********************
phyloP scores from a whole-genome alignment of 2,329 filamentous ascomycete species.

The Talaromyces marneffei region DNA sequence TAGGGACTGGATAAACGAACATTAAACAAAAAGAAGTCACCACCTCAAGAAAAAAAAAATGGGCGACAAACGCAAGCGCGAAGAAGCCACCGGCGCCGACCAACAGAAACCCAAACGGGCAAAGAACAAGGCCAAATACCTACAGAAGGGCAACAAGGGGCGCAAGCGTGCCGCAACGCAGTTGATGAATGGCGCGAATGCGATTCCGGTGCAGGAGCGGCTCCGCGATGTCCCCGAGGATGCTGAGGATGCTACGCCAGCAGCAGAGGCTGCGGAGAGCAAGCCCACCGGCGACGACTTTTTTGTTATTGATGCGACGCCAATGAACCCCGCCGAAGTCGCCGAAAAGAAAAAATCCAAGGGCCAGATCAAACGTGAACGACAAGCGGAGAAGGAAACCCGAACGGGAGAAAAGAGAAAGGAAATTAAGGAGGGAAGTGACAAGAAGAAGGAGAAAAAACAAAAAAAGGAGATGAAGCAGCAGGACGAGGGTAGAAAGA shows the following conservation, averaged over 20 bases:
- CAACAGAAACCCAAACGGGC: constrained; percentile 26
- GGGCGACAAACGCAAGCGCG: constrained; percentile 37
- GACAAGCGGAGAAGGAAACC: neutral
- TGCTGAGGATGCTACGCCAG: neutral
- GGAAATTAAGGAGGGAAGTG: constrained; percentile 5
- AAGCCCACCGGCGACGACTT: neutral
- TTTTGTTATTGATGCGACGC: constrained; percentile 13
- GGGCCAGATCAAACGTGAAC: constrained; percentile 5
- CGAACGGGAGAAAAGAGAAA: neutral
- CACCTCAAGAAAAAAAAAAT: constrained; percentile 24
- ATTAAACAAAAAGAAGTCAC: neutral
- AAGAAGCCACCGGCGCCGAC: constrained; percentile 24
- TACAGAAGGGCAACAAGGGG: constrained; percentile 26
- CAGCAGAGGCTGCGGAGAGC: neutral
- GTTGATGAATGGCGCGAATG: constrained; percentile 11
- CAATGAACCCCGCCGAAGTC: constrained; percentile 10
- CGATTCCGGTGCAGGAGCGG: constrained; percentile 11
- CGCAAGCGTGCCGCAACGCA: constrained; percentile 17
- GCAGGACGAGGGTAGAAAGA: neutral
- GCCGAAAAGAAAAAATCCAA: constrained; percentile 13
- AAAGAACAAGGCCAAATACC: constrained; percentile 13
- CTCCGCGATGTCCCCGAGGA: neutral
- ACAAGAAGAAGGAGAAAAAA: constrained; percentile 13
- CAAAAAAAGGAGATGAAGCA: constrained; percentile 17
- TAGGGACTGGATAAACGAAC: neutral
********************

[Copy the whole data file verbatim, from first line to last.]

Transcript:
phyloP scores from a whole-genome alignment of 2,329 filamentous ascomycete species.

The Talaromyces marneffei region DNA sequence TAGGGACTGGATAAACGAACATTAAACAAAAAGAAGTCACCACCTCAAGAAAAAAAAAATGGGCGACAAACGCAAGCGCGAAGAAGCCACCGGCGCCGACCAACAGAAACCCAAACGGGCAAAGAACAAGGCCAAATACCTACAGAAGGGCAACAAGGGGCGCAAGCGTGCCGCAACGCAGTTGATGAATGGCGCGAATGCGATTCCGGTGCAGGAGCGGCTCCGCGATGTCCCCGAGGATGCTGAGGATGCTACGCCAGCAGCAGAGGCTGCGGAGAGCAAGCCCACCGGCGACGACTTTTTTGTTATTGATGCGACGCCAATGAACCCCGCCGAAGTCGCCGAAAAGAAAAAATCCAAGGGCCAGATCAAACGTGAACGACAAGCGGAGAAGGAAACCCGAACGGGAGAAAAGAGAAAGGAAATTAAGGAGGGAAGTGACAAGAAGAAGGAGAAAAAACAAAAAAAGGAGATGAAGCAGCAGGACGAGGGTAGAAAGA shows the following conservation, averaged over 20 bases:
- CAACAGAAACCCAAACGGGC: constrained; percentile 26
- GGGCGACAAACGCAAGCGCG: constrained; percentile 37
- GACAAGCGGAGAAGGAAACC: neutral
- TGCTGAGGATGCTACGCCAG: neutral
- GGAAATTAAGGAGGGAAGTG: constrained; percentile 5
- AAGCCCACCGGCGACGACTT: neutral
- TTTTGTTATTGATGCGACGC: constrained; percentile 13
- GGGCCAGATCAAACGTGAAC: constrained; percentile 5
- CGAACGGGAGAAAAGAGAAA: neutral
- CACCTCAAGAAAAAAAAAAT: constrained; percentile 24
- ATTAAACAAAAAGAAGTCAC: neutral
- AAGAAGCCACCGGCGCCGAC: constrained; percentile 24
- TACAGAAGGGCAACAAGGGG: constrained; percentile 26
- CAGCAGAGGCTGCGGAGAGC: neutral
- GTTGATGAATGGCGCGAATG: constrained; percentile 11
- CAATGAACCCCGCCGAAGTC: constrained; percentile 10
- CGATTCCGGTGCAGGAGCGG: constrained; percentile 11
- CGCAAGCGTGCCGCAACGCA: constrained; percentile 17
- GCAGGACGAGGGTAGAAAGA: neutral
- GCCGAAAAGAAAAAATCCAA: constrained; percentile 13
- AAAGAACAAGGCCAAATACC: constrained; percentile 13
- CTCCGCGATGTCCCCGAGGA: neutral
- ACAAGAAGAAGGAGAAAAAA: constrained; percentile 13
- CAAAAAAAGGAGATGAAGCA: constrained; percentile 17
- TAGGGACTGGATAAACGAAC: neutral